IN NOVEMBER 1965, the red lights of a Gould, Arkansas, police car pulled over a vehicle driven by Dwight Williams, a black activist accompanied by a white female. The constable charged Williams with "crossing the white line." Although describing a driving infraction, the phrase could also have referred to the repeated violations of racial etiquette that occurred in Arkansas in the 1960s. In that decade, black and white Arkansans witnessed the dismantling of Jim Crow-a system of laws, customs, mores, and values that had encrusted the South since the Civil War. "The Negro population has been waiting for years for this movement and it has finally arrived. It's a rather incredible experience," noted one black in the Arkansas delta. Another African American insisted that it was not so much that dreams had suddenly come alive, but rather that life finally approximated "the ways things should have been."^sup 1^
Some Arkansas whites, on the other hand, dreaded change. Congressman E. C. (Took) Gathings of West Memphis told the House Rules Committee in 1964 that the "lot of the southern Negro isn't as bad as it is sometimes painted. He understands the members of the white race and they understand him." "We know our niggers a little better than you," a West Helena realtor assured an "outside agitator." But John Bradford, one such "agitator" who came to Helena, did not see the same delta as Gathings and the realtor. "The housing is so bad that when you're inside, you're still outside. We were renting a room and every time it rained, we got wet. There were no bathroom facilities. They [delta blacks] aren't living. They're just existing. They have nothing to be happy about." A black activist in Gould agreed: "We were being oppressed, depressed, held back, kept down.... When you got out of school, you had to migrate to the North or just be stuck in a rut here." A white former resident of Helena returned for a visit in 1963 and sensed the conflict brewing: "The Negro is bearing more on the mind of southerners today than at any time in history. The white southerner is worried. He knows the Negro is seeking his rights but does not know where the next move will be."^sup 2^ The black and white activists of the Student Nonviolent Coordinating Committee (SNCC) were among those plotting these moves.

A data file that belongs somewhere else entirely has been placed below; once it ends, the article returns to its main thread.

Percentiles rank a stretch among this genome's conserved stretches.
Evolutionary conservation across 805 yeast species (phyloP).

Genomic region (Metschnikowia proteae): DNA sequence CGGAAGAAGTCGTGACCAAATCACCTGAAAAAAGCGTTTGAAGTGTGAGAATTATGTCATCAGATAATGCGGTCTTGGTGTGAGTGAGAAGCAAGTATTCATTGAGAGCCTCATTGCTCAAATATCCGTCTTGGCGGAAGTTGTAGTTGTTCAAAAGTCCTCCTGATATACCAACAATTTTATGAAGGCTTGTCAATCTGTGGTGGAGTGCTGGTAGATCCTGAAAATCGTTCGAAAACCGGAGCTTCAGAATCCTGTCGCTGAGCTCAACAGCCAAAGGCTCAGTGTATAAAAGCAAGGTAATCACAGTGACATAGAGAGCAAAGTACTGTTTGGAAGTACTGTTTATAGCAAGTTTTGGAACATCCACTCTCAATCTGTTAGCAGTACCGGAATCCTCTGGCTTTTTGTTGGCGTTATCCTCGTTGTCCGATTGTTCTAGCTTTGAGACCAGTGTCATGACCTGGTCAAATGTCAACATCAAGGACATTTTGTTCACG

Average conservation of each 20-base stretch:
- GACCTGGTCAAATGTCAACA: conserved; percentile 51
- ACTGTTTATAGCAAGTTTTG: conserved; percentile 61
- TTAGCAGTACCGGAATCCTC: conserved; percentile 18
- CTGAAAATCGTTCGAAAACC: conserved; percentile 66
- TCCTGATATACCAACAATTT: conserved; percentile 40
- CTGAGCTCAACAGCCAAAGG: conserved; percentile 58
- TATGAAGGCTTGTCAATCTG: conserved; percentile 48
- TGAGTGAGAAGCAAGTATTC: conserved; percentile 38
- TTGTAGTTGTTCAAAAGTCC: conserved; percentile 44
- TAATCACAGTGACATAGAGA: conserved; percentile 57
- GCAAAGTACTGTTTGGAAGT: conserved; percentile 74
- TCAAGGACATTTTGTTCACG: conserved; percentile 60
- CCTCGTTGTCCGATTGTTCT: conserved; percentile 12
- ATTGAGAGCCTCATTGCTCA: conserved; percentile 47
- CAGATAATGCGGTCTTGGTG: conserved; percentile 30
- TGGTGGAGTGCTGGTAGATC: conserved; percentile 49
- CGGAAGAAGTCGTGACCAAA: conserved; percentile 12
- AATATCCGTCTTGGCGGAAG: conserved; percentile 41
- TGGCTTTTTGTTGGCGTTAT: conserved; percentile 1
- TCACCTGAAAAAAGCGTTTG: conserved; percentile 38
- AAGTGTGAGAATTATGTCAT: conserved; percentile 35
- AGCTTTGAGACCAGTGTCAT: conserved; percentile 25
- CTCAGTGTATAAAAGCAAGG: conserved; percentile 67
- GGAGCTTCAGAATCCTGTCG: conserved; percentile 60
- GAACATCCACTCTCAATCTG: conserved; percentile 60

SNCC was founded at an April 1960 conference at Shaw University in Raleigh, North Carolina, after students used sit-ins to integrate Woolworth lunch counters in nearby Greensboro and Nashville, Tennessee. Although no Arkansan attended the April meetings, SNCC leaders immediately recruited students from Philander Smith College, an African Methodist Episcopal (AME) Church institution founded in 1877 in Little Rock. These new recruits joined veteran Little Rock civil rights activists and began sitins at downtown Woolworths in March 1960. Intra-group rivalries, poor planning, and fear of police reprisals resulted in failure; seating at Woolworth remained segregated.^sup 3^
For the next two and half years, relatively little protest occurred in Arkansas. Ruth Arnold of the Arkansas Council on Human Relations wrote SNCC national headquarters in Septembers 1962 asking for someone to be sent to revitalize the movement in the state. A SNCC secretary promised that James Forman, the organization's executive secretary, or Charles McDew, SNCC's chairman, were on their way. "They are unpredictable," she warned, "but they do seem to be moving in your direction. They descend like acts of God over which neither you nor I have any control." Instead of Forman or McDew, a young white activist from the North, William Hansen, arrived at the campus of Philander Smith on October 24, 1962. Labeled a "professional agitator" by Arkansas governor Orval Faubus, Hansen was, in the words of the Arkansas Gazette, a "lean, intense young man."^sup 4^
Hansen immediately contacted SNCC leaders at Philander Smith and Shorter Junior College and organized a strategy session attended by seven students. …